117 players gathered round the felt at Caesars Indiana for the World Series of Poker Circuit Championship, including Circuit regulars Louie Esposito, Doug "Rico" Carli, Eddie Corrado and Philip Sparta. They were playing for a prize pool of $556,450, with the winner taking down $180,289, a $10,000 WSOP main event buy-in, $1,000 in spending money for that event, and the WSOP Circuit gold and diamond ring. Play lasted until nearly 4 AM, as all but the final two tables were eliminated on Day 1. Sparta and Robert Cheung jockeyed back and forth with the chip lead all day before Cheung finally took over late in the night.
Doug Carli had an up and down Day 1, taking the chip lead early, but finding himself all in with David Kopacz holding to Kopacz's late in the evening. Carli needed help on the flop, but things only got worse for him as the board ran out . Kopacz doubled up with his quads and Carli was left crippled. Undaunted, Carli went all in again on the next hand, doubling through Wilber Futhey with to Futhey's . The board came down and Carli made it through Day 1. Several notable players were not as fortunate, including Adam Friedman, John Racener, Louie Esposito, Wally Shearer and Bernard Lee, all of whom were eliminated on Day 1.
Philip Sparta was one of the most active players on Day 1, busting two opponents early when his big pocket pairs held up, then getting into a massive pot with Futhey after dinner. Futhey, who logged an 11th-place finish at the October 2007 Circuit Main Event in Indiana, held the chip lead to start the hand. Both players limped in to see a flop of . Futhey led out, then went all in over the top of Sparta's raise. Sparta thought for a moment before calling with , dominating Futhey's . No help for Futhey on the turn and river, as they came down , and Sparta took a commanding chip lead.
Cheung, who won a WSOP bracelet in Event #38 ($1,500 No Limit Hold 'Em) in 2007, went on a tear as the day ran long, eliminating several opponents to take over the chip lead. His last victim of the day was Brian Green, as Cheung's aces held up against Green's on a board of to send Green to the rail in 21st. After Green's elimination, players took a brief break, then came to the unanimous decision to play down to the money bubble (18th) before calling it a night in Indiana.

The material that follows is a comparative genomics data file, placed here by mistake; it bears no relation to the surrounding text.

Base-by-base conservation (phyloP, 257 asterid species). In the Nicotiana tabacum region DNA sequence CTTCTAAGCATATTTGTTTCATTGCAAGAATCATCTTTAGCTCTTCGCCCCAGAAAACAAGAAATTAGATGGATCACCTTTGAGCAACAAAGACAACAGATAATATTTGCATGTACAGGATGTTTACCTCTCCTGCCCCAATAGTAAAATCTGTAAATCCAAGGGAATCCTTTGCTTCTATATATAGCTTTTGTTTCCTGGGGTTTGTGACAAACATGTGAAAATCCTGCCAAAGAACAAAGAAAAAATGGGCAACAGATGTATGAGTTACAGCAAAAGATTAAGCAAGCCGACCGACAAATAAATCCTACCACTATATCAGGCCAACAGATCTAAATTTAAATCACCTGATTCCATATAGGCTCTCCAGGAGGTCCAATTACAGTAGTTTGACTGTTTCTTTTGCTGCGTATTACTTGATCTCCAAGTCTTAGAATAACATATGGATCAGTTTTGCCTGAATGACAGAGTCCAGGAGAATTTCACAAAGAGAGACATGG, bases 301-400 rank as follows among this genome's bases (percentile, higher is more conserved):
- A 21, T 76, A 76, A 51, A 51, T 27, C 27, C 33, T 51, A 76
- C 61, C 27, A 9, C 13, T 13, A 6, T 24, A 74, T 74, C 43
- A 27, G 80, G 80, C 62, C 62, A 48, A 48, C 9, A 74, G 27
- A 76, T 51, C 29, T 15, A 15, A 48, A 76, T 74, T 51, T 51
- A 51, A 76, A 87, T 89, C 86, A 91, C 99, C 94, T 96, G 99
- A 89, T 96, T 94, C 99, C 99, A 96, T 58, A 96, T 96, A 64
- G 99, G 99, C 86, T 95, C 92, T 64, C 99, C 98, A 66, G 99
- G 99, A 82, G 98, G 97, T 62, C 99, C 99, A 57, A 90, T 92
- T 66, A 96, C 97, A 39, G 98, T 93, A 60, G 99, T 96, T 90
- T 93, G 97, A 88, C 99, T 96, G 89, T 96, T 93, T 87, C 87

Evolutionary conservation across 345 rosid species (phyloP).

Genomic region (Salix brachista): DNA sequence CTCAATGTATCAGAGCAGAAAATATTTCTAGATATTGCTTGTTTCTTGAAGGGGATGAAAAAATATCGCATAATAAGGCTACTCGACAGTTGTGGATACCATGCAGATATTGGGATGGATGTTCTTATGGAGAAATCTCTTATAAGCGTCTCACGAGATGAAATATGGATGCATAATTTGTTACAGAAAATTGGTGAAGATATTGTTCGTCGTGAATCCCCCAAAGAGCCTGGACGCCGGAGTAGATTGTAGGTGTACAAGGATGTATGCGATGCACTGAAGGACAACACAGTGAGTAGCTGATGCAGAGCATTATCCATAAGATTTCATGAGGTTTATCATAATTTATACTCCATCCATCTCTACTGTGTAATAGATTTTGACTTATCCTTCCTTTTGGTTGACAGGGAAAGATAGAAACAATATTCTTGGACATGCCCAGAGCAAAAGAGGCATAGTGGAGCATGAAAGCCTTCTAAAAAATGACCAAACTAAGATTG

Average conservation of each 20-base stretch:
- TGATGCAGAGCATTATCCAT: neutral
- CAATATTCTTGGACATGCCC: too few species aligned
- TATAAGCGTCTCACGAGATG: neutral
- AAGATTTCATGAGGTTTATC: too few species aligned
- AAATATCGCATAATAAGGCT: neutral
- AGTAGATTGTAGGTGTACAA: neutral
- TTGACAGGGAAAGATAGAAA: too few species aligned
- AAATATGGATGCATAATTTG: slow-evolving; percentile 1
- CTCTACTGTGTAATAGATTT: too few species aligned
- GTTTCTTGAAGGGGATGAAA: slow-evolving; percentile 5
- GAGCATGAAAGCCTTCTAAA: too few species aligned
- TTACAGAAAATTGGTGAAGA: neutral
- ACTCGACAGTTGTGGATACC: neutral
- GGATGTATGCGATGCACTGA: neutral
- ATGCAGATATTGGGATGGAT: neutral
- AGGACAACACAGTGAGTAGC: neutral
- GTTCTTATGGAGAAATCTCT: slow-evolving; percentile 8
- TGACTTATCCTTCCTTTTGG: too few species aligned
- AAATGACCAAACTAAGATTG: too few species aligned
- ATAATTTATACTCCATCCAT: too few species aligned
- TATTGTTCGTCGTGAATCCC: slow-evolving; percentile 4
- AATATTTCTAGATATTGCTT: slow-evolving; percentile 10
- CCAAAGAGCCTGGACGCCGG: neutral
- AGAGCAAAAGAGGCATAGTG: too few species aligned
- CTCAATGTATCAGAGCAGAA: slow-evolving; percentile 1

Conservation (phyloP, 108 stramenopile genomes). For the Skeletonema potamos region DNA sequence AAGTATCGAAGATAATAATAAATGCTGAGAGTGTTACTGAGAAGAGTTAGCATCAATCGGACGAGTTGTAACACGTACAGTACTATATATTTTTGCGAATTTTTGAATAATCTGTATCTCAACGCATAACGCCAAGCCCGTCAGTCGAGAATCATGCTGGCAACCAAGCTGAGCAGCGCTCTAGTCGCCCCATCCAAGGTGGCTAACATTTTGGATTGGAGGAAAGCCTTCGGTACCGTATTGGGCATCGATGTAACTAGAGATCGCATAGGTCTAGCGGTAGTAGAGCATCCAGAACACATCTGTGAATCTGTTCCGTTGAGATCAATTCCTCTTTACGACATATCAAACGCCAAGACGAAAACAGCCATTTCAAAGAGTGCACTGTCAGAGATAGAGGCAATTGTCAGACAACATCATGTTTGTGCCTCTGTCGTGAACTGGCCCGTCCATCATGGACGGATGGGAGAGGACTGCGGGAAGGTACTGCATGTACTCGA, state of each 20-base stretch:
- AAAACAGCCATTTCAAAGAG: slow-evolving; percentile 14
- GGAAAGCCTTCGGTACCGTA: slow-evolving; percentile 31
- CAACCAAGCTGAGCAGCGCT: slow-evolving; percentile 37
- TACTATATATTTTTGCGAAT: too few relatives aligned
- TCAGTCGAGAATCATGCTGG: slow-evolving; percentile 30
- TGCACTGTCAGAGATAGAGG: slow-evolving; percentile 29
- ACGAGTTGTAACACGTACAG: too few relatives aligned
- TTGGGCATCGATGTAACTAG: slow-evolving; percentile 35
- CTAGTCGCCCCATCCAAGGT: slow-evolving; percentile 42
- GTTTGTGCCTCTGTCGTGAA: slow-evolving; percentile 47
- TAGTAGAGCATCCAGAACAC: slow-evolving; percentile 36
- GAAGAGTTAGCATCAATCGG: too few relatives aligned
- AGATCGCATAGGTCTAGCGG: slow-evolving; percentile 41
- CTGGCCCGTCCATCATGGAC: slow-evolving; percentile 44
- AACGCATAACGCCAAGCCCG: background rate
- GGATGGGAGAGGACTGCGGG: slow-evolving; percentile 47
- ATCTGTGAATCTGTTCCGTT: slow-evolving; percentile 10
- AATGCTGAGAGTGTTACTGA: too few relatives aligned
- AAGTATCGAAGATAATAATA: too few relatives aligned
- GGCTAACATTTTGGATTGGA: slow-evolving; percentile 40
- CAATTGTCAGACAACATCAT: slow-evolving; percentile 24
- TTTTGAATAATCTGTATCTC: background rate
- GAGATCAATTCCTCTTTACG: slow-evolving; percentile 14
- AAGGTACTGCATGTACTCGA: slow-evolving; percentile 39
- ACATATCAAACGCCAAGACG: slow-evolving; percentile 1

With only two spots to go before the money, Beth Shak doubled up twice in quick succession to get off life support and make a run at the final table. In her first hand, her won a coin flip against her opponent's on a board of . Then almost immediately after that hand, she got it all in the middle again with to Steven Merrifield's . The board ran out , and Shak doubled up yet again.
After Cheung eliminated a player in 20th place, David Kopacz became the bubble boy when he couldn't win a race against James McKinney. McKinney open-shoved with , and Kopacz called all in for less with . McKinney's jacks held up on the board, and Kopacz was eliminated in 19th. The final two tables were set, with Cheung the chip leader going into Day 2. The unofficial top ten chip stacks looked like this as players went off for a few hours sleep:
Robert Cheung – 212,000
Philip Sparta – 162,000
Jason Mann – 141,000
Wilbur Futhey – 120,000
Giovanni Maricci – 100,000
Tim Laws – 65,000
Michael Skomac – 33,000
Jason Glass – 32,500
Beth Shak – 30,000
Doug Carli – 24,000